Genealogy Sleuth Work: Putting a Down Payment on Success
He is insane, of course. I imagine that the family history has become a mania with him.
- Hercule Poirot
Nongenealogists, especially those related to us, sometimes use the word insane to describe us and our passion for the search. We interpret their MM use of the word to mean that they do not understand why we spend beautiful Saturdays bending over microfilm readers or hot summer noons having picnic lunches in cemeteries. Nevertheless, their feelings need not stop us from enjoying and benefiting from what we do.
Yes, we benefit. We learn. That enriches us. We discover. That energizes us. We exercise the brain. That's healthy. We chuckle. That too is healthy. We meet other wonderful people. That's fun. We uncover and preserve the past. That's a legacy we pass down. We are enthusiastic about something. That adds zest to life. Perhaps we even develop perspective. That can have a balancing influence in life. And it is especially gratifying when one of the nongenealogical relatives calls to ask for ancestor information because "daughter Alice has a school project to do a family tree, and we don't have a clue."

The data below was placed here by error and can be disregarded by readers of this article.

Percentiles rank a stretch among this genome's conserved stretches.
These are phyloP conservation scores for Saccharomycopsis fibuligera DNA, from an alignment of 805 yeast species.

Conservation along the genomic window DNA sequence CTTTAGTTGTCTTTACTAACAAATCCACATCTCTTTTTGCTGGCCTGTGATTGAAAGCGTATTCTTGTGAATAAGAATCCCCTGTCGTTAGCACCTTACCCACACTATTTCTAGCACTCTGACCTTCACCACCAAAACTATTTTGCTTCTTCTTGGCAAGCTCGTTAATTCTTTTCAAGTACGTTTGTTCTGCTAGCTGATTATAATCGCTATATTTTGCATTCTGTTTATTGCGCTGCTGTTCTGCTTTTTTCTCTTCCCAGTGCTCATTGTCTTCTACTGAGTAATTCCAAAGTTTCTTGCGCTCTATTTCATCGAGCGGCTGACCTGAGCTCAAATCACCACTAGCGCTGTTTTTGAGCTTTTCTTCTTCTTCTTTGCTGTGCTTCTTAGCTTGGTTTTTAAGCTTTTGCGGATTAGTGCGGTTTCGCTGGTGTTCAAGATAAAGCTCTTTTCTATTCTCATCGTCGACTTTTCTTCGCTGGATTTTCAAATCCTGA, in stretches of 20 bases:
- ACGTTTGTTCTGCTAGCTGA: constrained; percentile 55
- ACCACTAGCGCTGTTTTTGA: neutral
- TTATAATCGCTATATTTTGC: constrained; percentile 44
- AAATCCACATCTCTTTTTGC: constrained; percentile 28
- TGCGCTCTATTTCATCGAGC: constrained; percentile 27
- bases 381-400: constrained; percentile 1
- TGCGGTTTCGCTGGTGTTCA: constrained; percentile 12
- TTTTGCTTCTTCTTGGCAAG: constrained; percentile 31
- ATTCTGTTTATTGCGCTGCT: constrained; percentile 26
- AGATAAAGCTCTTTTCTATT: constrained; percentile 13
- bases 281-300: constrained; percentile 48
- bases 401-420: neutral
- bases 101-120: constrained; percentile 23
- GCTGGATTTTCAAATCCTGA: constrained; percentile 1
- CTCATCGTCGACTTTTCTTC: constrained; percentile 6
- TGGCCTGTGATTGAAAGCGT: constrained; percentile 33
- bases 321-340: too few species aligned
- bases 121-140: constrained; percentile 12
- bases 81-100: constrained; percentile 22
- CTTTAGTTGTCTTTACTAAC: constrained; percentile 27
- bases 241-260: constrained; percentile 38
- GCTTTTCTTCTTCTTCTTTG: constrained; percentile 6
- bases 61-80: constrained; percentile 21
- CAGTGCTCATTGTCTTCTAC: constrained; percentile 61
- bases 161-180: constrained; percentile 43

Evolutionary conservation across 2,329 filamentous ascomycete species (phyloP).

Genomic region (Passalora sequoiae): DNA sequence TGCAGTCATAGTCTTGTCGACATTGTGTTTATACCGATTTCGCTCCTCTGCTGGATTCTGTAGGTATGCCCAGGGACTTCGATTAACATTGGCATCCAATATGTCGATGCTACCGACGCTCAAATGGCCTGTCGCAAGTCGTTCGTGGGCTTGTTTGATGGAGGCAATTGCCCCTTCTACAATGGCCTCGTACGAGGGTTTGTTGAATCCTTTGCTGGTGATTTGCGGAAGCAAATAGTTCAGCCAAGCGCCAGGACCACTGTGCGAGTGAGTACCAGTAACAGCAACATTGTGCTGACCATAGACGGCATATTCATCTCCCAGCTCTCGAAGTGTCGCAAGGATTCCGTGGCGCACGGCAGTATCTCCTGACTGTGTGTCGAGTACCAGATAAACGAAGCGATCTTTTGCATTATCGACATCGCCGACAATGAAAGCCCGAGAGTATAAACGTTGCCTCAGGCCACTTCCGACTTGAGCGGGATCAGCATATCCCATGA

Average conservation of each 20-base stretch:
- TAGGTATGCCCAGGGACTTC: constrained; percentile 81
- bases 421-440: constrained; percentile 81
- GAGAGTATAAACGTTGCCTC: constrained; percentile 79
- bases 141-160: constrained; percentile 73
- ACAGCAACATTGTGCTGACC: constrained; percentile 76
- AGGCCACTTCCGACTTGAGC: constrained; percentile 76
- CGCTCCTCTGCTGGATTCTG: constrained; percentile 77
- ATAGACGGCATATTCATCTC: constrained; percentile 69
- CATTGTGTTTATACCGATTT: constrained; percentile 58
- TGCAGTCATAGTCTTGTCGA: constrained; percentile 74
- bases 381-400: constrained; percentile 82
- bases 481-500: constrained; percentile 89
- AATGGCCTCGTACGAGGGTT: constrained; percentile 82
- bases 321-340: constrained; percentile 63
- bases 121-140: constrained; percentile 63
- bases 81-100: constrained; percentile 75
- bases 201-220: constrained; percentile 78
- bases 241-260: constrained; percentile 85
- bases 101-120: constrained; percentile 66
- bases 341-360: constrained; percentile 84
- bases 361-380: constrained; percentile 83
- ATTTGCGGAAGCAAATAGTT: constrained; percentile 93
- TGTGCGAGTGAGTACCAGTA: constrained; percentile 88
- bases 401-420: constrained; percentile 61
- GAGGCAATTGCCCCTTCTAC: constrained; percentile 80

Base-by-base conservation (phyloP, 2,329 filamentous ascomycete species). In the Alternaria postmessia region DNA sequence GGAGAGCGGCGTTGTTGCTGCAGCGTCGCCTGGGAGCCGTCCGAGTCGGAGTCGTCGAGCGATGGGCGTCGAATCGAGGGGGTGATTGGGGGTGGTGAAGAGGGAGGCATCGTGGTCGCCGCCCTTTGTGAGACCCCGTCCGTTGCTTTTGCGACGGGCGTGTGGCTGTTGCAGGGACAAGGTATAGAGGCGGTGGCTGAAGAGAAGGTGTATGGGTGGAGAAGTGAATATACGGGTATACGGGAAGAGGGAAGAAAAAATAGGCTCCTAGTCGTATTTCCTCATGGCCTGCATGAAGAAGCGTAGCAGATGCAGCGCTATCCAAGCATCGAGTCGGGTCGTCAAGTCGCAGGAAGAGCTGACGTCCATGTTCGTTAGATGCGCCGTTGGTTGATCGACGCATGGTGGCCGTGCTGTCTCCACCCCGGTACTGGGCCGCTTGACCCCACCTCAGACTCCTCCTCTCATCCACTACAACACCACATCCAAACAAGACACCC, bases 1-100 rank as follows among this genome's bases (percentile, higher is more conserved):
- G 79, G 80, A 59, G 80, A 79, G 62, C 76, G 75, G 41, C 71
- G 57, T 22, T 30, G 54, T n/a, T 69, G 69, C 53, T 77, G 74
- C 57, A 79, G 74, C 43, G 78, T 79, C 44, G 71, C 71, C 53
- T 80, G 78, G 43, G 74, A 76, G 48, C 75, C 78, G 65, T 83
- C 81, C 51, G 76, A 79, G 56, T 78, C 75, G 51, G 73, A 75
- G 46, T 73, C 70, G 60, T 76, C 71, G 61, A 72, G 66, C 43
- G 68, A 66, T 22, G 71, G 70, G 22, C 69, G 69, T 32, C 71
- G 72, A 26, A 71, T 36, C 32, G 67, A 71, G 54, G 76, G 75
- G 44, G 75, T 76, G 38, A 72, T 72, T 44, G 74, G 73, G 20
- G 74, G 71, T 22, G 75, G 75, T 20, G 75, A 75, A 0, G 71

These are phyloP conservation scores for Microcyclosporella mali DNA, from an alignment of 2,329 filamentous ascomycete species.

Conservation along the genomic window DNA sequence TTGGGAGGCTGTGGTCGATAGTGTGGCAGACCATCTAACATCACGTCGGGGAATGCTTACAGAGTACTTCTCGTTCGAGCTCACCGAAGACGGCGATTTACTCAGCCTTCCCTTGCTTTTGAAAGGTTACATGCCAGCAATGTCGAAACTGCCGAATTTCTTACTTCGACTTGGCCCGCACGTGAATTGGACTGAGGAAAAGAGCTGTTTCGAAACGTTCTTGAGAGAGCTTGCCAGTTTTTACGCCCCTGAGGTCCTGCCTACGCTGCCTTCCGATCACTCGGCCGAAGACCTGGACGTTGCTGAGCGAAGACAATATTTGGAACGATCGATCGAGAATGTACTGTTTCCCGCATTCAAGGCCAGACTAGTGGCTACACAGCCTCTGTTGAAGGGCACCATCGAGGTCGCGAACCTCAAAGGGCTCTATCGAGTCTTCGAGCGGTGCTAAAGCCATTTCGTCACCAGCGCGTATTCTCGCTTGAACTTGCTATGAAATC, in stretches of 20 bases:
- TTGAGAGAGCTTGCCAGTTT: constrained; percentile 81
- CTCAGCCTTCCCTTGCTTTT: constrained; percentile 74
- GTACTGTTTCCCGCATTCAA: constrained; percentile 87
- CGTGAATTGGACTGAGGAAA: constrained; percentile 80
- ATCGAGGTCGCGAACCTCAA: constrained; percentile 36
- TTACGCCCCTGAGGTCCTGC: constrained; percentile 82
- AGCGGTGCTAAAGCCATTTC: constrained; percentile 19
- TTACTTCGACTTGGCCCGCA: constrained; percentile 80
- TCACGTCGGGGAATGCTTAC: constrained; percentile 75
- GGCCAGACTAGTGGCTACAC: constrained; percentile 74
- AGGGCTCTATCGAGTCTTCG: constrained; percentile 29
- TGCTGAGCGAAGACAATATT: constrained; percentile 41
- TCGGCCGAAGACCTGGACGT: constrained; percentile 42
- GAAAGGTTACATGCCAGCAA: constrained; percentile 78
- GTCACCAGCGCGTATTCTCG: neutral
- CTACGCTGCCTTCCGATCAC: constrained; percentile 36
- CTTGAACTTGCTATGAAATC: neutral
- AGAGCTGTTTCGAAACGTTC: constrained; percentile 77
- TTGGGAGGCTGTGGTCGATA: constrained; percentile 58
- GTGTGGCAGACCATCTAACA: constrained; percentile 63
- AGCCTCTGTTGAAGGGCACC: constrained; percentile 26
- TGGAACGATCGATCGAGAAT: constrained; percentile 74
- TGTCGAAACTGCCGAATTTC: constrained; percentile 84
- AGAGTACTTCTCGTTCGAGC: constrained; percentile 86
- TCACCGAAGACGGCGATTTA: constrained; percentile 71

Why do we do genealogy? In enlisting the support of Belgian detective Hercule Poirot for a particular investigation, a woman characterized Poirot in a way that could apply to genealogists as well: "You like finding out things. Things that you can't see the reason for at first. I mean, that nobody can see the reason for."2
Whatever drew us individually into the adventure of genealogy, we discover before long that it is a continual learning process. That is why we attend lectures, seminars, and classes. That is why we subscribe to journals and read books such as this one. That is why we hone our skills by asking questions and trying different approaches.